BIRDS TO LOOK OUT FOR THIS MONTH - JANUARY

  • Bush birds often go quiet this month when many birds are still rearing young.

  • Look out for Black Bitterns at the Warriewood Wetlands.

  • Rarer summer migrants like Eastern Yellow Wagtails and Oriental Cuckoos may turn up in Sydney this month.

  • Interesting seabirds recorded during this month include White-necked and Gould’s Petrels and if driven by cyclones further north you may even get either a Red-tailed or White-tailed Tropicbird.

  • The first Double-banded Plovers from New Zealand should have also arrived.

BIRDS TO LOOK OUT FOR THIS MONTH - FEBRUARY

  • Many young birds that have recently fledged are often noticed this time of year.

  • Large numbers of White-throated Needletails are often seen ahead of storms and you maybe even lucky to pick out Pacific Swifts too.

  • Spangled Drongos usually start to arrive in Sydney this month.

  • Interesting seabirds often seen during this month include both Buller’s and Streaked Shearwaters and Long-tailed Jaegers (on a few occasions a congregation of about a hundred Long-tailed Jaeger have been seen from a sea watch from Maroubra).

BIRDS TO LOOK OUT FOR THIS MONTH - MARCH

  • Watch migratory shorebirds coming into or close to full breeding plumage at favourite haunts like Bicentennial Park in Homebush, Long Reef and Boat Harbour in Cronulla.

  • Cyclonic weather further north could see the arrival of Sooty Terns  and Noddies closer to or even flying over our shores.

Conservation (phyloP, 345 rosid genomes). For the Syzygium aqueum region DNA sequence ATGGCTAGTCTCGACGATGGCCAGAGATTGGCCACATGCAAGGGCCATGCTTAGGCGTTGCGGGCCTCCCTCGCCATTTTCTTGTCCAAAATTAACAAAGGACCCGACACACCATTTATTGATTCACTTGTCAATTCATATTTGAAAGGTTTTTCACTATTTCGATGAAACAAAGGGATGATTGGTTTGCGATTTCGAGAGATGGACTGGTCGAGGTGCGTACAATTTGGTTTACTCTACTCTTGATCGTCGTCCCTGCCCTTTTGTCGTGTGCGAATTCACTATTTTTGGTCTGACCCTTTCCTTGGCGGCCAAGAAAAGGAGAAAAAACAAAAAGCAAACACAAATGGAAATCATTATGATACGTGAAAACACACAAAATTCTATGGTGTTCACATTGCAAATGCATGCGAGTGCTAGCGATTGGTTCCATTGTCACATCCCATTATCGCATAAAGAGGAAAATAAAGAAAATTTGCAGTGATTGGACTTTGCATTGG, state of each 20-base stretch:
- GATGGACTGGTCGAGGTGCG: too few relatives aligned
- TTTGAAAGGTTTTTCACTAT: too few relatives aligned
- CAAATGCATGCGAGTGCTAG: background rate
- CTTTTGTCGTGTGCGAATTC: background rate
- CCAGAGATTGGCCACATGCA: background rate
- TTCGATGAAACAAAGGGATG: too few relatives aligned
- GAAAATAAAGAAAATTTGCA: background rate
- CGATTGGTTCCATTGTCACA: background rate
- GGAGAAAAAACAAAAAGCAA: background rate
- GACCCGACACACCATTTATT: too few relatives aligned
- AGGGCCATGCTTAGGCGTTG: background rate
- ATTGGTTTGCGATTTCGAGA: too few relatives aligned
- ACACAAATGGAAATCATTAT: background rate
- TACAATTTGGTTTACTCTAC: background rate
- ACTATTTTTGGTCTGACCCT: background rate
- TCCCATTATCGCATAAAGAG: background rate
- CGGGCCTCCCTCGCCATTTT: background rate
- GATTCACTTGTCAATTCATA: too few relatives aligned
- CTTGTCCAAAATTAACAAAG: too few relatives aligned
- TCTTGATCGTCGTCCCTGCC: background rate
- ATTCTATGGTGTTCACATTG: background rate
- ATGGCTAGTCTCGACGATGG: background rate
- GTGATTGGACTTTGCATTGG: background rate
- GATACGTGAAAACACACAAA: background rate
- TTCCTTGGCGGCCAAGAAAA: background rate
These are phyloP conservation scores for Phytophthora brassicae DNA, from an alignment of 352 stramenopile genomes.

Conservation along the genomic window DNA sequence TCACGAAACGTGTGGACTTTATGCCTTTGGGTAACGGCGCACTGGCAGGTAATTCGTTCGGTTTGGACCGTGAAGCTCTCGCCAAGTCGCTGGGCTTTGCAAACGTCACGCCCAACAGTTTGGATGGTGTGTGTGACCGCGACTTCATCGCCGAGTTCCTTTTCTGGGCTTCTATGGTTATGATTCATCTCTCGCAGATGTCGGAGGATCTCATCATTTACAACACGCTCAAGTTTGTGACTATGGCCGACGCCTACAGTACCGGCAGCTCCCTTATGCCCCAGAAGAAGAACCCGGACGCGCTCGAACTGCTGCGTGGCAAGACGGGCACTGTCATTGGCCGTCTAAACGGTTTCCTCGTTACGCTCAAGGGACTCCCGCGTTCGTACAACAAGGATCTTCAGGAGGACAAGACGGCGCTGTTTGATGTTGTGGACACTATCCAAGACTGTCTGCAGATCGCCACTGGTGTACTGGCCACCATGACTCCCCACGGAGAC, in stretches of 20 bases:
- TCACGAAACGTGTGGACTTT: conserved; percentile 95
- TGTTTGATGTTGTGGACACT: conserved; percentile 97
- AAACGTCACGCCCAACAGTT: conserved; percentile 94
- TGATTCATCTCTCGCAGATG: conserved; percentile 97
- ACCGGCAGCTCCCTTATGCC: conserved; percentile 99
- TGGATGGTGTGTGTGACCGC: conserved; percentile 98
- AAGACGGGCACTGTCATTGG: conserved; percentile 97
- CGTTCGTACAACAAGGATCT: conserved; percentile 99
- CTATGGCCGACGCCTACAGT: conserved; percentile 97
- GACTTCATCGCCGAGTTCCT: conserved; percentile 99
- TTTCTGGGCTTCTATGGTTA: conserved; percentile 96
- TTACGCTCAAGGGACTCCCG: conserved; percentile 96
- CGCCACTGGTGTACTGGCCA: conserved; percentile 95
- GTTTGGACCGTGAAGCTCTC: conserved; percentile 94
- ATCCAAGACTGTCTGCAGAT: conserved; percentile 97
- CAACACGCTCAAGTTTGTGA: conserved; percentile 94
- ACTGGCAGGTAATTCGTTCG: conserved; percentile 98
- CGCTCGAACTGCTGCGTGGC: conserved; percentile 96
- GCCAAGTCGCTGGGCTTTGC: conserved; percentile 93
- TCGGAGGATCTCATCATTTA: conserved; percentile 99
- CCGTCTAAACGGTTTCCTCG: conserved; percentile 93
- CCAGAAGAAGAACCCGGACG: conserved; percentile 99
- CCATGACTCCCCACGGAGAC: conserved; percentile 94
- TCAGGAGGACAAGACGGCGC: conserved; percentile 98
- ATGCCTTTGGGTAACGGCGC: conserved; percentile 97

• Most of the summer migrants would have departed by the end of March so if you have not already caught up with them during the season look out for them before they depart northwards.

BIRDS TO LOOK OUT FOR THIS MONTH - APRIL

  • A few lingering summer migrants like Rufous Fantails and Rufous Whistlers may still be seen passing through.

  • The Honeyeater migration should have started as the weather cools.

  • Also look or listen out for the first arriving Swift Parrots in places where there are flowering Mugga Ironbarks, Swamp Mahoganies or Spotted Gums or where there is an infestation of lerps.

  • Rose Robins also tend to arrive in this month in the open forest areas in Sydney.

  • Wedge-tailed shearwaters should have departed by the end of April.

BIRDS TO LOOK OUT FOR THIS MONTH - MAY

  • The Honeyeater and Silvereye migration should be in full swing now.

  • Superb Lyrebirds should in full breeding mode.

  • This is certainly a good time of the year to look out for birds of prey (raptors) as many have dispersed after breeding. A visit to the Hawkesbury area can produce 10 or more species of raptor in a day if conditions are ideal for them.

  • Wintering seabirds like Albatross and Giant Petrels also may be seen.

  • In the forests and woodlands look out for a good variety of honeyeaters and if there is good flowering you may be even lucky to spot a Regent Honeyeater.

BIRDS TO LOOK OUT FOR THIS MONTH - JUNE

  • More wintering seabirds such as Fairy Prions and Brown Skua often turn up during this time. A few Pacific Gulls (usually in Juvenile plumage) turn up in places like La Perouse and Maroubra.  

  • In more open forest and woodlands there should also be good numbers of honeyeaters feeding on banksias or flowering eucalypts.

  • Look out for Scarlet Robins in places like Castlereagh Nature Reserve in Berkshire Park. 

  • Out in the Hawkesbury turf farms large numbers of Cattle Egret and Straw-necked Ibis are often seen.

BIRDS TO LOOK OUT FOR THIS MONTH - JULY

  • Winter seabirds peak around this time and a sea watch from any seaward facing headland (say from Long Reef, North Head, Malabar or Botany Bay NP) may produce good numbers of wintering seabirds especially with strong onshore winds.